The best-recognized synthetics for woody aromas have been around for years. Vetiveryl acetate has a clean vetiver-like intensity and ties together with other older synthetics such as cedryl acetate, cedrol and vetiverol.

In the last 40 years, however, a wide variety of woody synthetics has cropped up. While many of them are “captives” (only available to major perfume houses), I’ve still been able to track down a large number, each with its own nuances. 

Arcadi Boix Camps, in his book Perfumery: Techniques in Evolution, describes many of them.

Palisandin, he says as has an odor of cedar and musk, with undertones of ambrette seed. In any case, this aroma chemical is delicate and slow to become perceptible. I hate to admit it, but he perceives more than I do.

Andrane, he describes as having the precious wood component of patchouli. I like to combine it with patchouli itself.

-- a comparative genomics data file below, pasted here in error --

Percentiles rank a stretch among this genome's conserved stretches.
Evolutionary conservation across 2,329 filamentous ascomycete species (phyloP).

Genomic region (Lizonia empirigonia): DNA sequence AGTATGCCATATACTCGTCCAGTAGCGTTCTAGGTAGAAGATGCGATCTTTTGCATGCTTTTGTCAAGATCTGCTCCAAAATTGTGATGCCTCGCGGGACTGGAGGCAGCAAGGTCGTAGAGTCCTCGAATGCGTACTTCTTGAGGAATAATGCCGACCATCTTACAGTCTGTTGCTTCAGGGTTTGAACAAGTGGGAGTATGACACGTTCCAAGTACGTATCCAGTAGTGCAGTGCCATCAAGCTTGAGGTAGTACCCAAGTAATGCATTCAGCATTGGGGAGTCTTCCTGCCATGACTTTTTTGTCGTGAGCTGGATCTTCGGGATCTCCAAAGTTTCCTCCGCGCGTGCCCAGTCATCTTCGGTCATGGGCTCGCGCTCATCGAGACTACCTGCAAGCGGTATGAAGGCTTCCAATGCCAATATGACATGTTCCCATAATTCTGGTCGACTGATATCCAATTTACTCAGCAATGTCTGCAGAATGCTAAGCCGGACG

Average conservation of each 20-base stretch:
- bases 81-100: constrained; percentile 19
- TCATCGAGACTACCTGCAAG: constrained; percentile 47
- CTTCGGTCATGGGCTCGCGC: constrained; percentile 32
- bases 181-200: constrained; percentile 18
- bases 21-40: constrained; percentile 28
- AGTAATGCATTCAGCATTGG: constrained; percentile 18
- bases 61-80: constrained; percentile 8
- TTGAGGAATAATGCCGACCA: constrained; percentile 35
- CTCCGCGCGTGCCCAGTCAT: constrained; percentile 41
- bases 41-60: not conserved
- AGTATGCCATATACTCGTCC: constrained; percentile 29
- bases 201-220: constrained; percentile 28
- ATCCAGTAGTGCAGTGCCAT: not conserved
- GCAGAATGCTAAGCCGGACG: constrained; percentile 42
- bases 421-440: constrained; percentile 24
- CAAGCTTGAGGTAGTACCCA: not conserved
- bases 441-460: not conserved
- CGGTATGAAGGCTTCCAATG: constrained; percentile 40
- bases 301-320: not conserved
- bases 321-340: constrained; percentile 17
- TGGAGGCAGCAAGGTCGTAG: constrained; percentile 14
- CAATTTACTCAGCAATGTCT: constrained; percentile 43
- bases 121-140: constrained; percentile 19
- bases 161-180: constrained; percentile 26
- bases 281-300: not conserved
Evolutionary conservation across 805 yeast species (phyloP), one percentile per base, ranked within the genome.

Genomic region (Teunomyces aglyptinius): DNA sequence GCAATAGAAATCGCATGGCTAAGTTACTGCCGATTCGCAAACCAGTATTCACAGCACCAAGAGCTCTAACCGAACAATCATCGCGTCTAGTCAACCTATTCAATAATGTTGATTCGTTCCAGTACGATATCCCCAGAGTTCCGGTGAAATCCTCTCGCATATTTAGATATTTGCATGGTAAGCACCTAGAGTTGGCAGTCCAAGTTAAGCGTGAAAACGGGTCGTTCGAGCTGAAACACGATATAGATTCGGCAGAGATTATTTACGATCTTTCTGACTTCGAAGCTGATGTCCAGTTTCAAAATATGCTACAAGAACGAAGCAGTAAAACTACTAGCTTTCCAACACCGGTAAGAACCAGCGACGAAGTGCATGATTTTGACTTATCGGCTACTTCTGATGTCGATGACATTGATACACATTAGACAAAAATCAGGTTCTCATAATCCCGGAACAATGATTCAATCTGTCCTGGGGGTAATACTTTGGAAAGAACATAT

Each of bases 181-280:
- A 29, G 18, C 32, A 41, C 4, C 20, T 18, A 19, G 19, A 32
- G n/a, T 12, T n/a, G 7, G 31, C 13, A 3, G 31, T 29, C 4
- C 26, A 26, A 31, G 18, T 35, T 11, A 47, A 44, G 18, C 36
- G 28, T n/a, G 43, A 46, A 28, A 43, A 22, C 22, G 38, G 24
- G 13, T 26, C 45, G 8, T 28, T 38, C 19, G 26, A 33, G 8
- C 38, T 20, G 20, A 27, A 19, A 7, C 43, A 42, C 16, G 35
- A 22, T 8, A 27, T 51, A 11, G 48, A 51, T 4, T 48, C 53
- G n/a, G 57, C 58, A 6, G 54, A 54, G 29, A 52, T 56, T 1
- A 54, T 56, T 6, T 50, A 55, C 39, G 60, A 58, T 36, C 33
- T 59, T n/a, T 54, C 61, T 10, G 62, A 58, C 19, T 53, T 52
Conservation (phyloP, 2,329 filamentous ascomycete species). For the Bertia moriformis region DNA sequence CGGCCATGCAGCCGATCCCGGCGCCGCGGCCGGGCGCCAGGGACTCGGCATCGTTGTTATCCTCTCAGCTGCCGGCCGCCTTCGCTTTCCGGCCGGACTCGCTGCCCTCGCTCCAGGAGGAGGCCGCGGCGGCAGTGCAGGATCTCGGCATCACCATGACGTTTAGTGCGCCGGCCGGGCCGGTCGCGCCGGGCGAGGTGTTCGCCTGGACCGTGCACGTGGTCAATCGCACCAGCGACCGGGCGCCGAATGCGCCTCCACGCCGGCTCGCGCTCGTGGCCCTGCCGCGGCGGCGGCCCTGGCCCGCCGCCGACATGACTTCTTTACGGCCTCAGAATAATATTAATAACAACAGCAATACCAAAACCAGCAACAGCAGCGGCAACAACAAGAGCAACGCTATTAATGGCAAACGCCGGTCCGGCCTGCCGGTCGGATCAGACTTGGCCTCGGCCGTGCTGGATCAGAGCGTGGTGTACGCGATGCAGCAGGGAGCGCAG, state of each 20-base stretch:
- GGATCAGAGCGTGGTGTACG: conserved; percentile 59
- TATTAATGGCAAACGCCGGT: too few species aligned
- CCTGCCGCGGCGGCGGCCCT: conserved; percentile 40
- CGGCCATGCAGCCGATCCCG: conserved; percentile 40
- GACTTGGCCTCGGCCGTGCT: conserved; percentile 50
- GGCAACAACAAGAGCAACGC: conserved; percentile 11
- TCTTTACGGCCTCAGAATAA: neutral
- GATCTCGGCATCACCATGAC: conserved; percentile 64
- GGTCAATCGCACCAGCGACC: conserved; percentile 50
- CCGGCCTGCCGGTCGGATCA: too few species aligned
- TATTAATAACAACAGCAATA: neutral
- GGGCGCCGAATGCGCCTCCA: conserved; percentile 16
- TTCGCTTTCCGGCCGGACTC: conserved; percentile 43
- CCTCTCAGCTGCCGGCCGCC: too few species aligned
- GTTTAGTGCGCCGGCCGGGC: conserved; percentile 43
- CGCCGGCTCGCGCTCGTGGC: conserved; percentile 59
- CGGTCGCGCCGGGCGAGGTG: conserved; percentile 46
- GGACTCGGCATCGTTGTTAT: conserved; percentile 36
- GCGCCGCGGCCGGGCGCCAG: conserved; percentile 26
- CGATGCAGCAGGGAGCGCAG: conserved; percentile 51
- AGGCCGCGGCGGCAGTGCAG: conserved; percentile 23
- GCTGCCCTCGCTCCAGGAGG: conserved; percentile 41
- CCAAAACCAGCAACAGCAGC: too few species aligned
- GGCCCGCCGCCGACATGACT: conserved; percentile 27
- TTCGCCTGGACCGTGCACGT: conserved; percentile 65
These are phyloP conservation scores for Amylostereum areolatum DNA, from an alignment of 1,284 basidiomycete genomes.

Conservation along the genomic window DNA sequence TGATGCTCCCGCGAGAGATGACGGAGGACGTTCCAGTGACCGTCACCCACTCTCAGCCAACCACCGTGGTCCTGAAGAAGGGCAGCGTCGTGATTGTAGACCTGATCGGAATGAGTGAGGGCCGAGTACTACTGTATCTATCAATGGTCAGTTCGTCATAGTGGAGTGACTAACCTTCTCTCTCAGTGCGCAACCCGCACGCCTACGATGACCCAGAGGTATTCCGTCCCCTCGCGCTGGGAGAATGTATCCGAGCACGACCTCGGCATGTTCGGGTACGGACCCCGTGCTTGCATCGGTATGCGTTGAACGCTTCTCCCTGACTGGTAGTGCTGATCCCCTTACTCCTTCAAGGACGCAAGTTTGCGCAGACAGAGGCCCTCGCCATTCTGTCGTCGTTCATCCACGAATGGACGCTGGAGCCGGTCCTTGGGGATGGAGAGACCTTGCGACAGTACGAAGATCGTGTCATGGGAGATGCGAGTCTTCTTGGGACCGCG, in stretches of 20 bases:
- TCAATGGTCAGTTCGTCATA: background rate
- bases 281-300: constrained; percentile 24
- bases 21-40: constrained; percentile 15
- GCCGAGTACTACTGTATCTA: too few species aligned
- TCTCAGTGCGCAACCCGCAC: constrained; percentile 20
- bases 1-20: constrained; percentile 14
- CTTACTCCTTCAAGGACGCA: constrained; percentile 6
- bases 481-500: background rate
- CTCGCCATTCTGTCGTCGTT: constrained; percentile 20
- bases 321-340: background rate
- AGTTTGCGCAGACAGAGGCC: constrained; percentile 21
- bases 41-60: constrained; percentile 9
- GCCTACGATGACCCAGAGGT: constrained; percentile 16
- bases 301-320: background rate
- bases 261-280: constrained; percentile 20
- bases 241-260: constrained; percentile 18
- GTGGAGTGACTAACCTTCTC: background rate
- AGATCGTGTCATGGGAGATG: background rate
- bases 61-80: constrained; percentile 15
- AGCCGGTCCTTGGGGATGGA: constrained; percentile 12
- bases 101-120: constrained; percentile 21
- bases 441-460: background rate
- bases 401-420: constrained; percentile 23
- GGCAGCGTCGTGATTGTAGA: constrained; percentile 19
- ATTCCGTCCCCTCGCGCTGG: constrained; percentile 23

One of the most important innovations of recent years was the discovery of methyl cedryl ketone, or vertofix Coeur. It has a delightful smell of cedar that makes itself present without taking over. ABC goes on about it and emphasizes how well it goes with methyl ionones, irones, ionones (especially allyl ionone), but does state that it lacks vitality. Later, under his description of cedramber, he describes how it can be added to vertofix to liven it up.

I find cedramber to be sweet and balsamic. ABC describes it as being between amber and patchouli and says it goes well with undecylenic aldehyde (C-11), cyclamen aldehyde, lyral, lillial and others. One of cedramber’s attributes is its ability to pull back the sweetness of a perfume that might otherwise be cloying. ABC describes an accord of ciste-labdanum (the absolute and the oil), nutmeg essential oil, pachouli, Vertofix, musk ketone, castoreum absolute, isobutyl quinoline, isoeugenol, Glycolierral, benzyl salicylate, centifoyl and vanillin. I haven’t tried it yet.